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Pub/Sub in AF ?

What do you mean by "thread friction", AQ?

 

Comment: Logging is a special case in that it doesn't involve communication between parts of an app.  Information is written to the log possibly from many places, but nothing in the app is reading and acting on that information.  

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@drjdpowell wrote:

What do you mean by "thread friction", AQ? 


Where one thread is waiting for another thread because the second thread is holding some critical resource -- calling a non-reentrant subVI or accessing a shared refnum.

 


@drjdpowell wrote:

Comment: Logging is a special case in that it doesn't involve communication between parts of an app.  Information is written to the log possibly from many places, but nothing in the app is reading and acting on that information.  


I tried to emphasize that a couple times earlier. 
"particularly since the receiver isn't acting on the contents of the log"
"Log messages that aren't acted upon have the option to take a shortcut."

 

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@AristosQueue wrote:

@drjdpowell wrote:

What do you mean by "thread friction", AQ? 


Where one thread is waiting for another thread because the second thread is holding some critical resource -- calling a non-reentrant subVI or accessing a shared refnum.

 



But what does that have to do with Logging, necessarily.  Do you mean all modules would be posting on the same "to logger" queue refnum?

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@drjdpowell wrote:
But what does that have to do with Logging, necessarily.  Do you mean all modules would be posting on the same "to logger" queue refnum?

Yes. It's tiny, but it builds up... the more modules that need to access that refnum, the higher the likelihood of two trying to access it at the same time and one of them having to wait. In exactly the same way that changing a non-reentrant subVI to be reentrant can help performance, separating communications into separate channels (queues, notifiers, events, TCP, etc) can help performance. Logging is one of the very few legit cases of a ubiquitous communications channel, so it raises the specter of thread friction becoming a noticeable drag on the system. It's not always a problem, but it is a risk to keep an eye open for. 

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@drjdpowell wrote:

What do you mean by "thread friction", AQ?

 

Comment: Logging is a special case in that it doesn't involve communication between parts of an app.  Information is written to the log possibly from many places, but nothing in the app is reading and acting on that information.  


Most of the applications I write include a page that displays log information, including the ability to filter or search through log entries. The logger design I use includes the log API, which is distinctly separate from log 'sinks' which is where log entries end up. You could have thread friction on the enqueue log entry, but I can't imagine thats a real concern in most applications. That log entry is then passed to individual sinks in an asynchronous thread - the UI component that displays log entries registers a queue sink, then uses that queue as a buffer for displaying entries.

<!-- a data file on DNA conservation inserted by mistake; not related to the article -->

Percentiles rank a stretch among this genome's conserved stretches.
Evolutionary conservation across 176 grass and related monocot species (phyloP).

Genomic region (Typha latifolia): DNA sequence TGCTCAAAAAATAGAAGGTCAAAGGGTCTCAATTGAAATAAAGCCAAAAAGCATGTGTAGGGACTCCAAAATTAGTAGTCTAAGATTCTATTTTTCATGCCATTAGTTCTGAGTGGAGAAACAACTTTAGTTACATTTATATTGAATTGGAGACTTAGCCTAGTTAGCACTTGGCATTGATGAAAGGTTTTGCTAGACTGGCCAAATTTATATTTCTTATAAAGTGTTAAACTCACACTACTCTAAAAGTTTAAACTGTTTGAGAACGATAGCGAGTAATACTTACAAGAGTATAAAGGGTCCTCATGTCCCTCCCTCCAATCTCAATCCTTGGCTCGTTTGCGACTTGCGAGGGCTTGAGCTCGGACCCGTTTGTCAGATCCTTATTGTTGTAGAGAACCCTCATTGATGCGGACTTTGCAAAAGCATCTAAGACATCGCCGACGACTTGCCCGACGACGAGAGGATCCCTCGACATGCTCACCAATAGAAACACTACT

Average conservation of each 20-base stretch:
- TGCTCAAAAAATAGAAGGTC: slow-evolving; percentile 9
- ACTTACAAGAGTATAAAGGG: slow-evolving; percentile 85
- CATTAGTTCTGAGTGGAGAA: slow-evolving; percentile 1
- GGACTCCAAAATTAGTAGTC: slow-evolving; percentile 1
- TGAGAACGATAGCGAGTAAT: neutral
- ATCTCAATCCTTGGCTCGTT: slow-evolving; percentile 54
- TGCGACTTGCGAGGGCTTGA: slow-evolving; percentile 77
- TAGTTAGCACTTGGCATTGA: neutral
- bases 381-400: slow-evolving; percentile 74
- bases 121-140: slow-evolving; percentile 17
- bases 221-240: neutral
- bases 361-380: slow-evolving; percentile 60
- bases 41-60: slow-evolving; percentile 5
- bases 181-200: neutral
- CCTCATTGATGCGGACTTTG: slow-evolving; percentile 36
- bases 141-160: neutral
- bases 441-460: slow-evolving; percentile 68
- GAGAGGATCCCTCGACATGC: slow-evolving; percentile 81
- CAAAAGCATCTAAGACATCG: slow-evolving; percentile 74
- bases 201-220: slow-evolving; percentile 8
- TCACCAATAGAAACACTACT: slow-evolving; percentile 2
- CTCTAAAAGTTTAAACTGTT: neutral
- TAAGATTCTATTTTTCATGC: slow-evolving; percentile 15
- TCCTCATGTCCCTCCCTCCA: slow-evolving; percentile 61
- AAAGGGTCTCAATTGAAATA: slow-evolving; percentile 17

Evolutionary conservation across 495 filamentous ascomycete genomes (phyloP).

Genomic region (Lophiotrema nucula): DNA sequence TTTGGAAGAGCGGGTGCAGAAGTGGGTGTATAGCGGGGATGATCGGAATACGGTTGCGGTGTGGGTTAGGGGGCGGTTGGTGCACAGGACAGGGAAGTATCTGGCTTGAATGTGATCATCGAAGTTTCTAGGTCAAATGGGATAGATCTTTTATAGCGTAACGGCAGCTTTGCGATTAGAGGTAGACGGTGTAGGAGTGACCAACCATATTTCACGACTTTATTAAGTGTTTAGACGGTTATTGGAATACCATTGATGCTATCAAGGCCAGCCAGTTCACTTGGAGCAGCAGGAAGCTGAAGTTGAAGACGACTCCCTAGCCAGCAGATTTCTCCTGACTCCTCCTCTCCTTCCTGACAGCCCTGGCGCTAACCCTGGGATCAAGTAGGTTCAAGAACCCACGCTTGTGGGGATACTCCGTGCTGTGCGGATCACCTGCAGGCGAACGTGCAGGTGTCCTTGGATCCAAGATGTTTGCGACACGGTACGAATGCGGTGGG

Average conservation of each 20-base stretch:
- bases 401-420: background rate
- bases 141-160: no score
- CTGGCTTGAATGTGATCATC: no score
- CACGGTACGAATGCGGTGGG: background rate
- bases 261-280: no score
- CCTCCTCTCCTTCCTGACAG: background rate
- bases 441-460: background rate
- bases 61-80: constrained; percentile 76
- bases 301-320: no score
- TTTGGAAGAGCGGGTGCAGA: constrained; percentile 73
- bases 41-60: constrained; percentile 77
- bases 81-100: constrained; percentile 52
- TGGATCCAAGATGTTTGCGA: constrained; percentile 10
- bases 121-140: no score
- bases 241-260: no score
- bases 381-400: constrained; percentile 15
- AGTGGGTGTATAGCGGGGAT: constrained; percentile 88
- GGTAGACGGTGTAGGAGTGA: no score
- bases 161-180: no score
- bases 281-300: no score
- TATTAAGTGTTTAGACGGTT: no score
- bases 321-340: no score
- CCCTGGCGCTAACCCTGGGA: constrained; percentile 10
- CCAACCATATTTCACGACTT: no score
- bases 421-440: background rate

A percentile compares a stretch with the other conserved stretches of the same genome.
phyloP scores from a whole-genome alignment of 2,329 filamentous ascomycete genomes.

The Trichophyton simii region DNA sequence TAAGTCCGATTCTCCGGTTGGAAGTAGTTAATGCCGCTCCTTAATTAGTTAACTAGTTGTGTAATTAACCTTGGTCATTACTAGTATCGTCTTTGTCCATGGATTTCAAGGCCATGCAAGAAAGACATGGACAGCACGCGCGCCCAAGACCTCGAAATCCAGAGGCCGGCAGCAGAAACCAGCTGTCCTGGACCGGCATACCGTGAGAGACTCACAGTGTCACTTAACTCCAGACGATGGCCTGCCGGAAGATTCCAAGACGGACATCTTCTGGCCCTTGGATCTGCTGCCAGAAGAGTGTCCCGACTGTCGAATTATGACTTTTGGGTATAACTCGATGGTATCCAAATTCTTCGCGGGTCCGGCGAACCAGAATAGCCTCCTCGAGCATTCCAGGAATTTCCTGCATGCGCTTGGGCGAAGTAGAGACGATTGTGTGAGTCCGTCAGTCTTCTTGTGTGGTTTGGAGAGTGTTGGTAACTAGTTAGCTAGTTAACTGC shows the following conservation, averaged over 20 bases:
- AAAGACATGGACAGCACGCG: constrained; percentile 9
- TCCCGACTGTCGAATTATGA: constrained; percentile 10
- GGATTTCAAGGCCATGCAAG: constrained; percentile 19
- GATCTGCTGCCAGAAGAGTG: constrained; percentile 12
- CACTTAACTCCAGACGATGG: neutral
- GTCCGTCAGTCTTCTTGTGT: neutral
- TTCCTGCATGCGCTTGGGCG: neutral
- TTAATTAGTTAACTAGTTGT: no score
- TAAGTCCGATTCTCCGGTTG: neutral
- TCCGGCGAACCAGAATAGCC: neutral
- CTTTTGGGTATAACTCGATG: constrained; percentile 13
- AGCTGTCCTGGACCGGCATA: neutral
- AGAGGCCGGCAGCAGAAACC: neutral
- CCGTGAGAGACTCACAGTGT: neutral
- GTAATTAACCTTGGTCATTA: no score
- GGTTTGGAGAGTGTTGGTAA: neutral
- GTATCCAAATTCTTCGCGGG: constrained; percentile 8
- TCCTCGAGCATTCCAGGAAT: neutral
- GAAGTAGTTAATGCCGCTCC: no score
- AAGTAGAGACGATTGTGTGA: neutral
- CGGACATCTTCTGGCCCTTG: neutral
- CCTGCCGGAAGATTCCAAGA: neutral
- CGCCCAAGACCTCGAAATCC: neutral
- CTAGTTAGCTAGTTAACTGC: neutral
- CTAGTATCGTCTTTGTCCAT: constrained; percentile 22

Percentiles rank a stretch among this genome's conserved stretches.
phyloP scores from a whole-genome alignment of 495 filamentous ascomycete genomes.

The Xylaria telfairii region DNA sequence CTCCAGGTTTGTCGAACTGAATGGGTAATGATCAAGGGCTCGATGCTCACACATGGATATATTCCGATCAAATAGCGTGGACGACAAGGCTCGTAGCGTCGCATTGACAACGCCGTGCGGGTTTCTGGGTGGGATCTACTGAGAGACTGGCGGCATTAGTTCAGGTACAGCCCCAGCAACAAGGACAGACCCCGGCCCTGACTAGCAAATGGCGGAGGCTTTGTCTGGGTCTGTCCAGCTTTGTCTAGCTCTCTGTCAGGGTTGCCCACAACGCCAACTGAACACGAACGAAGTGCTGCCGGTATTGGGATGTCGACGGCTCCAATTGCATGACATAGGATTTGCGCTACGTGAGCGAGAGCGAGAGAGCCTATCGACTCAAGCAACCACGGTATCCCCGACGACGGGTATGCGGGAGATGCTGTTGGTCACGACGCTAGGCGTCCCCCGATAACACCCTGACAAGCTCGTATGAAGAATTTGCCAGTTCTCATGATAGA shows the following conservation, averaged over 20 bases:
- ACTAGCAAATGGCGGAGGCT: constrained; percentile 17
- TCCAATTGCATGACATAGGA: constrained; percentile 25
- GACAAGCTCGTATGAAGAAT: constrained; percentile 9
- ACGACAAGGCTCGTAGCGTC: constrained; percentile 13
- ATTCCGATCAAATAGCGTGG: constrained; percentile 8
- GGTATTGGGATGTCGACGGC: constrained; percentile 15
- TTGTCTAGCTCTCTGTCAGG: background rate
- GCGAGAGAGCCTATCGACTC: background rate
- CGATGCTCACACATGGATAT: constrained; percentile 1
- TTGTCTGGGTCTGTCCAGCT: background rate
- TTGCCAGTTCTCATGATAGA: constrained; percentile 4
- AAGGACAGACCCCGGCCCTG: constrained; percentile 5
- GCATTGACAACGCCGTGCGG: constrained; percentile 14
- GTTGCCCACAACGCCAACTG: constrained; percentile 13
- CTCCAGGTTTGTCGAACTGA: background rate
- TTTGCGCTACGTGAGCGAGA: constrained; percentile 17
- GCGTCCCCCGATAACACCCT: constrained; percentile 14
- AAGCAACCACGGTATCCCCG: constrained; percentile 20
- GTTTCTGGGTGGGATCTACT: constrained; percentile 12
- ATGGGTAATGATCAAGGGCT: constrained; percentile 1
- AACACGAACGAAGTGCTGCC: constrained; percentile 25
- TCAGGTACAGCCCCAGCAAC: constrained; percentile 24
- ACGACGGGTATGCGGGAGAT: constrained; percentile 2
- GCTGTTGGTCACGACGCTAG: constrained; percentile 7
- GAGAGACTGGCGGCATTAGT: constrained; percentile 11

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@BertMcMahan wrote:

What's the best way to write a general purpose logger that doesn't force every actor that uses it to include message forwarding code? Or, perhaps am I asking the wrong question- is it actually good practice to force the message through the actor tree?


Open source and free to use, the design is heavily inspired by the design of log4J and python's logger. I don't like using APIs where the details of implementation are exposed to the user of the API - giving the logger queue (whether its an AF queue or not) out to consumers seems like a code smell to me. I prefer a well defined and encapsulated API - log init, log, log close etc, rather than enqueue log event to this queue that you can also send whatever other message you would like as well. 

 

https://bitbucket.org/composedsystems/composed-event-logger/src/master/

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You could have thread friction on the

> enqueue log entry, but I can't imagine

> thats a real concern in most

> applications.

 

It can be. Common? No. But make your loop requirements tight enough and/or your modules parallel enough, yes, it can become an issue. And it’ll probably take forever to diagnose when it happens because it is so unexpected. 🙂

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